Rust: The Unlikely Savior of Car Culture
In a world where rust is synonymous with decay and destruction, one man has come forward with a radical proposition: rust can actually be good for car culture. Yes, you read that right! This seemingly absurd idea challenges our preconceived notions and delves into the deeper implications of inclusivity and accessibility in the world of automobiles.
Having experienced both the bustling streets of Detroit and the glamorous car culture of Los Angeles, I can confidently say that there is a unique charm to rust that adds depth and character to the automotive landscape. Let’s dive into this unconventional perspective and explore the reasons why rust may just be the unexpected hero of car culture.
First and foremost, it is impossible to deny the strength and vibrancy of car culture in Los Angeles. The sheer variety of vehicles gracing the streets and car shows is unparalleled, even when compared to the automotive mecca of Detroit. Whether you have a penchant for French cars or Italian masterpieces, LA has it all. Citroen DSes, Lancias, Fiats, Alfa Romeos, JDM wonders, American muscle — the list is endless. The diversity is simply mind-boggling.
Furthermore, LA is not solely confined to rare and exotic automobiles. Amongst the sea of extraordinary vehicles, there exists a plethora of normal, non-exotic cars that have stood the test of time. It is not uncommon to spot a clean 1998 Chevy Astro van or a trusty Toyota Previa hauling goods for local businesses. Even the iconic Jeep Cherokee XJ, known for its ruggedness, is utilized as a daily commuter or a reliable shop vehicle. The ever-present Ford Pinto, a symbol of a bygone era, still graces the streets, proving that even unremarkable cars hold a place in the heart of car enthusiasts.
However, there is one glaring observation that cannot be ignored — wealth often takes center stage at car shows in LA. While there are inclusive events that welcome all cars, the vehicles that truly capture attention are often the rare and expensive ones. For aspiring car hobbyists who wish to showcase their own vehicles at car shows, finding something unique becomes a necessity. The car must possess a rare quality without necessarily carrying a hefty price tag. It is here that the allure of rust enters the picture.
Take, for instance, a Dodge Dakota convertible that I encountered in LA. Its owner, filled with delight, proudly showcased his budget-friendly gem, complete with a burgundy interior and a five-speed transmission. This is a prime example of an affordable yet special car that manages to capture attention and appreciation within the car show circuit.
However, it is important to address an editorial note that argues against the notion of an undertone of wealth within car shows. The editor believes that interesting cars, not expensive ones, are rewarded in LA. While this may hold true to an extent, the scarcity of certain vehicles does tend to correlate with their perceived value. Thus, finding an inexpensive car that qualifies as unique and captivating can be quite the endeavor.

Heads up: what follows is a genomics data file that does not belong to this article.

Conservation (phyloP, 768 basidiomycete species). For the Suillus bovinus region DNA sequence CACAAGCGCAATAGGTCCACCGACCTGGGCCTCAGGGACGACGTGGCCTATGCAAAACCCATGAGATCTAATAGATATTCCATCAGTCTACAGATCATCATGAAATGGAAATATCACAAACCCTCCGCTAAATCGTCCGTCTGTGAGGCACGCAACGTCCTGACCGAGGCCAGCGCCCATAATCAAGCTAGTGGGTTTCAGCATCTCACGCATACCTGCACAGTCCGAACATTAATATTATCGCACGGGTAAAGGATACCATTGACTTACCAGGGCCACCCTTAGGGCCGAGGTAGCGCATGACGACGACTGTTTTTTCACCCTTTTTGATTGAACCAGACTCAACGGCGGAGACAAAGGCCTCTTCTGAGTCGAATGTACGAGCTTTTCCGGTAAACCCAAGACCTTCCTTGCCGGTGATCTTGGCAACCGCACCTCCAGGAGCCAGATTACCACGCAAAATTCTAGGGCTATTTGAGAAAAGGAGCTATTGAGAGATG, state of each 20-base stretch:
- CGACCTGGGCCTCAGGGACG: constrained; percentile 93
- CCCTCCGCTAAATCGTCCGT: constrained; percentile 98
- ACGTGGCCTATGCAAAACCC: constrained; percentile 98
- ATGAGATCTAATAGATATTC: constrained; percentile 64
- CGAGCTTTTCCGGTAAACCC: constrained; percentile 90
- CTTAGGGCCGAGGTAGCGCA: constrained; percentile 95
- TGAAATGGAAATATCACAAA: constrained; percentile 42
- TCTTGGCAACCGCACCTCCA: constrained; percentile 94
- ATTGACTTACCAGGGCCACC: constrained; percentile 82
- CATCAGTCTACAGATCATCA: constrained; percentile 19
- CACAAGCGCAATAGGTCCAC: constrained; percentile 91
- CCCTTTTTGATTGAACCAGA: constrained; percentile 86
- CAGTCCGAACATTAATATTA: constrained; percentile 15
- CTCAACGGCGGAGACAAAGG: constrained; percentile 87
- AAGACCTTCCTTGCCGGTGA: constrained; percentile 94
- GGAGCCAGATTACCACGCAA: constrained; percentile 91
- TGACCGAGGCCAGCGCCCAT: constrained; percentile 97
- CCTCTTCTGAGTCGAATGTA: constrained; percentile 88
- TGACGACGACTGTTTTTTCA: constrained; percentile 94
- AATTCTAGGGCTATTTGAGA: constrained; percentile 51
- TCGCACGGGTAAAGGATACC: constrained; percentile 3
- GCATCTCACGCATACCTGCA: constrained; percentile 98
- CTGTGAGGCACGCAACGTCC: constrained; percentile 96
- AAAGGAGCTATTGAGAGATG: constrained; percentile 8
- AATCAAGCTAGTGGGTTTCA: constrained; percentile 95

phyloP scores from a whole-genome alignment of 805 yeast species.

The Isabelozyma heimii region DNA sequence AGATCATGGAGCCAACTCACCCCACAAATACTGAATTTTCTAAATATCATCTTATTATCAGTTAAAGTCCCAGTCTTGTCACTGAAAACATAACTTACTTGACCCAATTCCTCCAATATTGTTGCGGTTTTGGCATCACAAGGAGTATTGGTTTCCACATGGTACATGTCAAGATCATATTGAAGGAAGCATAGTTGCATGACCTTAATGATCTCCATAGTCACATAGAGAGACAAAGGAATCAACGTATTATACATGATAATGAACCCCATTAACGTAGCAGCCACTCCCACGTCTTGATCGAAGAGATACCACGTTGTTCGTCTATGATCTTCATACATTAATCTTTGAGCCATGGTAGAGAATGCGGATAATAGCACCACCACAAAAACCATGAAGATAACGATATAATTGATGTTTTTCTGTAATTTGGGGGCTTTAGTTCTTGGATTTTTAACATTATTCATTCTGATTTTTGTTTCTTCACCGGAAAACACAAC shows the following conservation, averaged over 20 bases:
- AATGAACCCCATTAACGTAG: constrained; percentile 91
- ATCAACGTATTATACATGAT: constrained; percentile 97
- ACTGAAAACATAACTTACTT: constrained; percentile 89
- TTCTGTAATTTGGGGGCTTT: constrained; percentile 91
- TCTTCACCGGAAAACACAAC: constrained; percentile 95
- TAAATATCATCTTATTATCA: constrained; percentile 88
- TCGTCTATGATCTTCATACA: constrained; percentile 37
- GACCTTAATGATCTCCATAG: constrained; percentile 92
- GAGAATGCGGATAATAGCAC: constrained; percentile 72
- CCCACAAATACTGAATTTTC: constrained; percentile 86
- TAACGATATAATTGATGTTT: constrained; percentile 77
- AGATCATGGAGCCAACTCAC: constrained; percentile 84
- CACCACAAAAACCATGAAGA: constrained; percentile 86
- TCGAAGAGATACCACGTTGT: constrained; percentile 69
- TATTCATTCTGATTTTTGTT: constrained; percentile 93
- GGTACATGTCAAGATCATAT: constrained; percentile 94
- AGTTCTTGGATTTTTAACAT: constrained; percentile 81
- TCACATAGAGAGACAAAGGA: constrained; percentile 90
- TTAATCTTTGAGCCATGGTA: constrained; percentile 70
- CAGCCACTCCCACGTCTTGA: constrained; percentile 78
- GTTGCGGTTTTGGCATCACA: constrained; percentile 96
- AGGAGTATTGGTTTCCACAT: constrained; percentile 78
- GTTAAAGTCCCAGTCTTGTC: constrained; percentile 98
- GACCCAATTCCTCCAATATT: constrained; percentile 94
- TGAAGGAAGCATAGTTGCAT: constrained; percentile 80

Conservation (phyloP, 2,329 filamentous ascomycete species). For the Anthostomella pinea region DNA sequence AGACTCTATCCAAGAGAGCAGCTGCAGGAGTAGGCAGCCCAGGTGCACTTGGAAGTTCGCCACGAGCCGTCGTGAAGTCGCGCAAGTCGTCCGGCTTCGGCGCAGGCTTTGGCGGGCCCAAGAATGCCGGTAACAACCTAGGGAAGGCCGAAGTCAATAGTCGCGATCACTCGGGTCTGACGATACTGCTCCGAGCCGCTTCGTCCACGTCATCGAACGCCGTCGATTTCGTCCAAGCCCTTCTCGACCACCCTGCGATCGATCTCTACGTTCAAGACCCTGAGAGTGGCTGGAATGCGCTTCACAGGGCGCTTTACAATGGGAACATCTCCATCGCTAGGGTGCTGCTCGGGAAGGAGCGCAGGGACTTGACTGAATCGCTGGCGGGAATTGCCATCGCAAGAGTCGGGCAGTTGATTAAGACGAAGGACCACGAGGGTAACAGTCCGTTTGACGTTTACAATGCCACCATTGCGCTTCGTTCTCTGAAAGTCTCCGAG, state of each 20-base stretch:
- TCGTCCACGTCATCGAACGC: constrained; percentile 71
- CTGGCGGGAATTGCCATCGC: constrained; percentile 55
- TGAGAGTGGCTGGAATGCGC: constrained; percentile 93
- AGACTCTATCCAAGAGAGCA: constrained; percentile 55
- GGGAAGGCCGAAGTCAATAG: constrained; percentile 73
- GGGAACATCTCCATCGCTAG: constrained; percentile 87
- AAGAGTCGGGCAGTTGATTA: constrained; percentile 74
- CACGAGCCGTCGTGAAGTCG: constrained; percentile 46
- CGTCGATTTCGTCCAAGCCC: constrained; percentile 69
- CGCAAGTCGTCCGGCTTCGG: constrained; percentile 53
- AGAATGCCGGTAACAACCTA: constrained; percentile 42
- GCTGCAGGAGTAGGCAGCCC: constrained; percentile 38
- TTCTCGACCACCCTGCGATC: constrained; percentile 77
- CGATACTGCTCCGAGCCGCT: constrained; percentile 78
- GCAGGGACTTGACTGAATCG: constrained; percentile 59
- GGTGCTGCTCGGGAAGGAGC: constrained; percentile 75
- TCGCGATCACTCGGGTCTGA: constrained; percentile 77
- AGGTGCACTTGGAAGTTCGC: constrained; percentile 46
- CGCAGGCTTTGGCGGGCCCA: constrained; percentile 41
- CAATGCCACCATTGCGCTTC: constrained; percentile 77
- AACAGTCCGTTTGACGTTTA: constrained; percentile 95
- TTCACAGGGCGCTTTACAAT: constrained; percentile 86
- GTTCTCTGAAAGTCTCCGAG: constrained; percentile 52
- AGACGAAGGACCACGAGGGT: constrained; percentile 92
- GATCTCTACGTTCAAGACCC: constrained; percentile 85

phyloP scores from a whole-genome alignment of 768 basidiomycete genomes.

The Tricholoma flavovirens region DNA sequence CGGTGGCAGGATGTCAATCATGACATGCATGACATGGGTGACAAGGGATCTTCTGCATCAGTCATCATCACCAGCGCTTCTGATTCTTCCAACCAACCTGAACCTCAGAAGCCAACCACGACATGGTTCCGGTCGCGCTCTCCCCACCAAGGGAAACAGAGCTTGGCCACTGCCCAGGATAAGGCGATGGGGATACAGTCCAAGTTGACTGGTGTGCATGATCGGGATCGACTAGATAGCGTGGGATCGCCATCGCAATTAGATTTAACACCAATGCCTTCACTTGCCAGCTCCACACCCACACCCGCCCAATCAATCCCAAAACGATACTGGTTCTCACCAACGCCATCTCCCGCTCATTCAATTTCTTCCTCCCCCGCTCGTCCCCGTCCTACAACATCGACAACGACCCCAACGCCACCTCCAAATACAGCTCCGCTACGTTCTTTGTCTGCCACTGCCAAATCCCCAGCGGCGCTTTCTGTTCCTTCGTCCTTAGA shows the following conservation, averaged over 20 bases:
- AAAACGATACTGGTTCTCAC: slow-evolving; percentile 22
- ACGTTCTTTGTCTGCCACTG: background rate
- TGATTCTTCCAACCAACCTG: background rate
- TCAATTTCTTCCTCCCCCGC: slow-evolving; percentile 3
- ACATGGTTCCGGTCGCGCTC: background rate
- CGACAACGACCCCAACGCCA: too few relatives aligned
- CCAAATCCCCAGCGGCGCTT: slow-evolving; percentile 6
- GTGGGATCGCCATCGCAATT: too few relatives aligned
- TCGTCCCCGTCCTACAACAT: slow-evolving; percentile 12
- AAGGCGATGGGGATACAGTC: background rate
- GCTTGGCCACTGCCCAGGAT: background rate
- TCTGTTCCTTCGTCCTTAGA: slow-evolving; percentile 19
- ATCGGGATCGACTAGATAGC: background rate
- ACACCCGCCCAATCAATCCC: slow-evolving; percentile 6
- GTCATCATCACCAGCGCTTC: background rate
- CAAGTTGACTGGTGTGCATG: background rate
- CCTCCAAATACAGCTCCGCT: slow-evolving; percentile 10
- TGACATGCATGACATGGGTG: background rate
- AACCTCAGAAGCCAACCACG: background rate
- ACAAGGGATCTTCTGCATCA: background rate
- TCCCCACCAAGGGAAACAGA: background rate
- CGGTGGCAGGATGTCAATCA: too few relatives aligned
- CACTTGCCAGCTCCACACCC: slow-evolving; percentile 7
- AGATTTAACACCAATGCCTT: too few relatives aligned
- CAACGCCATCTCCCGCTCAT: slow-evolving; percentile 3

Now, let’s shift our focus to Detroit, where attaining a car worthy of a car show is seemingly effortless. In this rust belt city, displaying a “normal” older vehicle like a Chevy Astro, Toyota Previa, Jeep XJ, or even a Ford Pinto guarantees attention and appreciation. The key factor here is the absence of rust. While it may seem trivial, the absence of this dreaded phenomenon signifies that a vehicle has been well-maintained or has spent most of its life in rust-free regions. In Detroit, showcasing such a vehicle automatically grants you membership into the exclusive car show club.
One of the greatest joys in Detroit was marveling at the sight of rust-free 1990s cars. Crown Vics and Jeep Gladiators that appeared mint condition despite their age elicited awe and admiration. The owners, proud of their finds, would regale listeners with tales of uncovering these vehicles in far-off states or tucked away in local garages. These cars, often costing a mere few thousand dollars, became the stars of local car shows, forging connections and a sense of belonging among car enthusiasts.
Additionally, rust has provided me with the opportunity to own cars that would have otherwise been unaffordable. Owning an FC-170 without the corrosive effects of rust would simply be a dream, resulting in exorbitant prices. However, thanks to rust, I have been able to embrace the charm and allure of these unique vehicles that would have otherwise remained out of reach.
Now, I must emphasize that rust remains fundamentally detrimental to the longevity and overall condition of a vehicle. It is essential to acknowledge that rust is not inherently good. However, in the context of car culture, rust presents a peculiar advantage that allows for increased inclusivity and affordability. It lowers the barrier to entry, especially in regions where rust is prevalent, and allows individuals to partake in the car hobby without breaking the bank.
In conclusion, the notion that rust can be beneficial to car culture may initially seem absurd. Yet, when examined closely, it becomes clear that rust adds a layer of inclusivity and accessibility to the world of automobiles. It provides room for ordinary vehicles to shine and be celebrated, while also making it possible for aspiring car enthusiasts to enter the scene with unique, budget-friendly finds. Rust, though inherently detrimental, has inadvertently become a savior of the car culture, leaving enthusiasts with a newfound appreciation for the beauty within imperfection.